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FOGFEST Proves That Newfoundland’s Horror Scene Is On Fire

Thursday, November 24, 2022 | News


It’s hurricane season in Newfoundland, but a bit of harsh weather is no match for the raging local horror scene. For the second year in a row, GRIND MIND, a collective of some of the province’s most talented horror creators, has brought FogFest to downtown St. John’s. Fall 2021 saw the soft launch of the festival, which was essentially an excuse for the group of friends to roll their own films on the big screen. This year, however, expanded to three days of music, film, and drag performances from November 11-13, with submissions from over twenty countries worldwide.

Drifting into town on Friday night, the fest kicked off with hard-as-hell rounds of horror trivia and a performance by psychobilly band The Satans at Erin’s Pub. Patrons were even able to taste the festivities with Sailor’s Warning, a limited edition “blood red” American ale crafted by Dildo Brewing Co. in celebration of the festival.

Kicking off the film portion of the weekend, Saturday’s matinee put the “Great Fright North” on screen with ten short programs that focused heavily on Newfoundland projects and also some from Ontario, Saskatchewan and British Columbia. Jennie Williams’ award-winning short doc Nalujuk Night was a clear standout, filmed in Nain, Nunatsiavut – the most northern inhabited region of Labrador. Braving minus 50 degree Celsius weather, her film team had one chance to capture the haunting Inuit tradition that takes place every January 6th. In the darkness, frighteningly-masked Nalujuit “spirits” come into the community off the sea ice to bring New Year’s tidings to good residents and physical punishment to the naughty. 

Comedy crept into the mix with Tyler Burry’s wry take on global emergencies in Pop, while things got downright silly in Mike Sims’ darkly comedic serial killer short, Thumbs Up. Eric Elliot showed just how much one can make from nearly nothing with his Nickel 48 Hour Film Challenge submission, Flicker. Rounding out the showcase was a glimpse of Abandoned NL, the new television series exploring the province’s most desolate and discarded locations.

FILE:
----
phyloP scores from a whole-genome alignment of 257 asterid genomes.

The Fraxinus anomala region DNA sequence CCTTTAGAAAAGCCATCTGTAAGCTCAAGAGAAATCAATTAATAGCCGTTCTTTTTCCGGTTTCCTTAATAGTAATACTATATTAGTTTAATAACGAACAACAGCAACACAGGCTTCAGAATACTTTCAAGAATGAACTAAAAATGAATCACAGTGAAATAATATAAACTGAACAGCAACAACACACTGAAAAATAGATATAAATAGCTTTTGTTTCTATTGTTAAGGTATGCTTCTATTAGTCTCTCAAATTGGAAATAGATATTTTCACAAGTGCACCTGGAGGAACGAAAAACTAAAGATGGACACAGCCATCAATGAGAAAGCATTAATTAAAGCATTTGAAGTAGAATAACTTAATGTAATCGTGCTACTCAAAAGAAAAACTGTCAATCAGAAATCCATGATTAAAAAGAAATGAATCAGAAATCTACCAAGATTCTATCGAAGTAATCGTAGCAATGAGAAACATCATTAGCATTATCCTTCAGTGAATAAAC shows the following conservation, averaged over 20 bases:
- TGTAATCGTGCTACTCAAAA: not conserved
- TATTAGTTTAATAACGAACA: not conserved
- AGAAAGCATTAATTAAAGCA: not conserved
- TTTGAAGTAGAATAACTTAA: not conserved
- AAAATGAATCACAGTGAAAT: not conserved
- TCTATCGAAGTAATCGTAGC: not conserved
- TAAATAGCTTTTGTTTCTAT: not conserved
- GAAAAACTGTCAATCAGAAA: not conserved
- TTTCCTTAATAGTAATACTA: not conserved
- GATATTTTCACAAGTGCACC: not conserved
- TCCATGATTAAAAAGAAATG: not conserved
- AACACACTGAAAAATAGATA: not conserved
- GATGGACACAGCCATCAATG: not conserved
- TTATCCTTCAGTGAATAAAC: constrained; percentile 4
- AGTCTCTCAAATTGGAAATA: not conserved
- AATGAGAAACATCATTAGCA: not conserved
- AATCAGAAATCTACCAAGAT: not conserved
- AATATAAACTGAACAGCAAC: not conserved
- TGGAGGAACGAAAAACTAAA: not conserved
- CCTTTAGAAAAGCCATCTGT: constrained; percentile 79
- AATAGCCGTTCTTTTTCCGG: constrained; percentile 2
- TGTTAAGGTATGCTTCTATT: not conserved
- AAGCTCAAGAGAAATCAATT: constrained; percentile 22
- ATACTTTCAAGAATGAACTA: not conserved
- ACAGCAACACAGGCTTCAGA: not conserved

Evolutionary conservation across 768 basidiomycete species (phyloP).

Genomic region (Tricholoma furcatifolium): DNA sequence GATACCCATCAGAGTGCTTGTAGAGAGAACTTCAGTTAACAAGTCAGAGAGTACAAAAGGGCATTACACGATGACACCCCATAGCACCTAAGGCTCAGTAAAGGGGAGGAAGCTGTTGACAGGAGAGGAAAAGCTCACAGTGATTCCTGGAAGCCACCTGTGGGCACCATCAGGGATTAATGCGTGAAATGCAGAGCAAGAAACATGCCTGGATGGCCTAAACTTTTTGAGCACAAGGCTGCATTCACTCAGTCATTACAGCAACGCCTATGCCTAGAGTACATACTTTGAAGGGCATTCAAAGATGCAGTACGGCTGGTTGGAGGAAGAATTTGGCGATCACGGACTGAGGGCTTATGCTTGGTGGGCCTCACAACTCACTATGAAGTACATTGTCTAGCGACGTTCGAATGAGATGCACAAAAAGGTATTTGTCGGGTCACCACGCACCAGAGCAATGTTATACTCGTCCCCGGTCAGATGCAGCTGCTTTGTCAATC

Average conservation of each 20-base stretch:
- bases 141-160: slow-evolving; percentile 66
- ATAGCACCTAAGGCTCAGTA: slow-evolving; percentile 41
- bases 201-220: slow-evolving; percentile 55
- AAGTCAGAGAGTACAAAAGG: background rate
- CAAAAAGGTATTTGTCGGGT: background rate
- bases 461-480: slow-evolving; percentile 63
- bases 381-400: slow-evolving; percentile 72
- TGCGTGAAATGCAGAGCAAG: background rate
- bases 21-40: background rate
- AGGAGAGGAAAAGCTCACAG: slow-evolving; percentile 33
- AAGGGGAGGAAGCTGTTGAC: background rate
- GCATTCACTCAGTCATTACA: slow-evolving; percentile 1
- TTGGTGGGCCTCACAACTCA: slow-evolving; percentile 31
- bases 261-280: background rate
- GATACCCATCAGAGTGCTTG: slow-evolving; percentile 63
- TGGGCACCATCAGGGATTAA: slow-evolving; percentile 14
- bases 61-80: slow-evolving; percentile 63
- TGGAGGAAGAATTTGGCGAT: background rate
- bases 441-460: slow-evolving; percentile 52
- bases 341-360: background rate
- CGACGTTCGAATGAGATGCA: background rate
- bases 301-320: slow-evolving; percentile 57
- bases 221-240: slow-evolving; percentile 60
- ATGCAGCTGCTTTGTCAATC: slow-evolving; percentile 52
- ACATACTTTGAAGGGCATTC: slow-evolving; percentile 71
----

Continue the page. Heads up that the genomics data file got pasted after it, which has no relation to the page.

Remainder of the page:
“Splatterday Night” forged on with Michael Pereira’s amusingly schlocky Chamber of Terror, preceded by another set of shorts that included a just-as-bonkers burrito monster film from the UK called All You Can Eat (directed by Kieran Reed), and a stunningly poignant look at parenthood with There’s Something About Ryan by filmmaker Jesse Padveen. Fittingly, the Atlantic Canada premiere of Terrifier 2 closed out the evening.

Sunday’s programming expanded to include “Global Ghouls,” a selection of international shorts that included Kaichi Sato’s endearing instructional ghost romance Lovehotel: The Guide to Japanese Midnight Culture and Chris Turner’s feminist workplace horror Leopard Heels from the UK. New Zealand director Tanya Wheeler had the crowd grabbing their guts with her fertility shocker, Means to an End

Starting the “Haunted Hellscapes” portion of the evening, puppetry was taken to seemingly-impossible heights with Kevin McTurk’s gorgeous The Haunted Swordsman, featuring the voice talents of Christopher Lloyd.

In a much-needed break from screen time, local drag troupe The Phlegm Fatales treated attendees to a wonderfully insane food-based horror musical. Led by Irma Gerd of Canada’s Drag Race, it was the perfect way to energize the audience to get through the last film of the evening; Berkley Brady’s Dark Nature, a dark Descent-like journey through domestic abuse, friendship and the unforgiving wilderness of the Canadian Rockies.

While very much a DIY endeavor, this festival looked and felt world-class. In an industry mired in ego and endless elbow-rubbing, FogFest put the focus back where it should be – on art and havin’ a time.

Jessica Buck
Jessica is a life-long lover of all things dark and morbid. As the daughter of a homicide detective, you might say she’s got murder in her blood. Or at the very least, a misplaced sense of appropriate dinner-time conversation. Her attention is constantly divided between writing, event production, and the performing arts.